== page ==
With our record-breaking cold winter now behind us, many of you are looking forward to a well-deserved vacation. You may have already been counting down the days! But before you pack, add insurance to your checklist because it is often overlooked.
If your home is going to be unoccupied during your vacation, call your broker because most policies limit the length of time your home can be empty without it affecting your coverage. Once you find out what your policy states, you can plan effectively. It could be as easy as asking a friend or family member to do a walk-through of your home every three days and shutting off your water.
Are you renting a car on your vacation? If you rent a car in Canada or the United States, your auto insurance policy in Ontario may have the endorsement OPCF 27, which will allow you the option to decline purchasing the rental car insurance coverage. Your broker can advise you on this coverage, and it is a conversation best had prior to your departure – not at the airport when picking up your car.
While you are travelling, are your contents covered under your current home insurance policy? Probably, but limits and/or exclusions could apply. For example, theft of contents from your vehicle could be limited to $3,000 but might be $10,000 if your suitcases were left in your hotel instead of in the car. Jewelry and camera equipment could also be limited, so again discuss your policy with your broker before you leave.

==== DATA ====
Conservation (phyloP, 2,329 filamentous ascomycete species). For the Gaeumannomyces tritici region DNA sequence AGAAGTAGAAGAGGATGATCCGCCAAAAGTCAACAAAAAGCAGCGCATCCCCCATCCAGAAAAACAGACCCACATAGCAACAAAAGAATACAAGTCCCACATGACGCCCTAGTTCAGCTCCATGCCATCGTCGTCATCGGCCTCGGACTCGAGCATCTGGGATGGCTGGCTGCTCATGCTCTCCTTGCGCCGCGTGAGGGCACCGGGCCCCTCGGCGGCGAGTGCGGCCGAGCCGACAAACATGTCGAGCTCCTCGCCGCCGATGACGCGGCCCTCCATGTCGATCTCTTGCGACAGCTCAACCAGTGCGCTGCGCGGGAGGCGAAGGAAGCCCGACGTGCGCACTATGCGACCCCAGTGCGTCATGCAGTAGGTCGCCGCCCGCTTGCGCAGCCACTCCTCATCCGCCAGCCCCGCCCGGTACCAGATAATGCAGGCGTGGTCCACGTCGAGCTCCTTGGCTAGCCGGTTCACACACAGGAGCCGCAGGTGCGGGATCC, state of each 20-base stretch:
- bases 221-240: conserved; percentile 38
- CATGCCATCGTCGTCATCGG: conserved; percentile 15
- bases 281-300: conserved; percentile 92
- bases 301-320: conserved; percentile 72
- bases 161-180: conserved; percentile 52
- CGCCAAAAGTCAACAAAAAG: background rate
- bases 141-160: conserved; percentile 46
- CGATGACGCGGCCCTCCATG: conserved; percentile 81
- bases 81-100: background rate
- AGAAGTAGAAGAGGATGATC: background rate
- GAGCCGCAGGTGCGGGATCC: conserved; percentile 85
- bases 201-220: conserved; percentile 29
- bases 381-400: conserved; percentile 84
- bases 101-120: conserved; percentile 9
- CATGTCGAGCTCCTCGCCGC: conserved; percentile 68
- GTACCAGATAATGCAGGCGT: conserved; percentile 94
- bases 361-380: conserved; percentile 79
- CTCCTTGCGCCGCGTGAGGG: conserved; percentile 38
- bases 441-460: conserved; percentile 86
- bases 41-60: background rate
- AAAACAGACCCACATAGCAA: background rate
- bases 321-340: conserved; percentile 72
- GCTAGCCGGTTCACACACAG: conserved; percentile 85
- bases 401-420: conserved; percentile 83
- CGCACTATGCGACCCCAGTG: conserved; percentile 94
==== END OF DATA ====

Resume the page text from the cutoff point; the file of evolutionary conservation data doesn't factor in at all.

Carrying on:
Finally, check your medical insurance. You do not want to go out of province without additional medical insurance. You may already have this coverage through your plan at work, so review it to see that you meet any pre-existing conditions in your policy. A change in your medication, even if it is a decrease in medication in the last three to six months, could affect your policy, so call to verify. If a change has affected your policy, you should purchase additional coverage to ensure that you are adequately covered while on holiday. Some policies also exclude scuba diving, parasailing or zip-lining, among other higher risk activities. Make sure you find out all of this information before you leave for your trip so that you may plan accordingly.
I have had to use my medical insurance in the United States twice, and each time it was very easy and did not disrupt my vacation or my pocketbook. I called the number on my travel card and explained the medical situation and my location, and their customer service rep directed me to a hospital in the first instance and a clinic in the second, less-serious instance. At the hospital, a nurse was waiting for us in the lobby and my family member was taken in to be seen immediately. We had all the necessary procedures, were diagnosed, given a prescription, a copy of the X-rays and a follow-up appointment for the following week and were back at our vacation home within three hours. We did not pay a dime and did not need to provide a credit card. We just showed our identification to confirm who we were, and the travel insurance company took care of the rest. If an accident or illness creeps up suddenly while you are on vacation, it is not ideal, but hopefully it’s just a bump in the road and not a complete disruption of your vacation.
So make sure all of your insurance is in place and effective for you and your family. Keeping insurance on your to-do list when planning your vacation can ensure that your trip is as stress-free as you imagined it on those cold winter days!
Donna Danks is a registered insurance broker with 21 years of experience at Pine Ridge Insurance.
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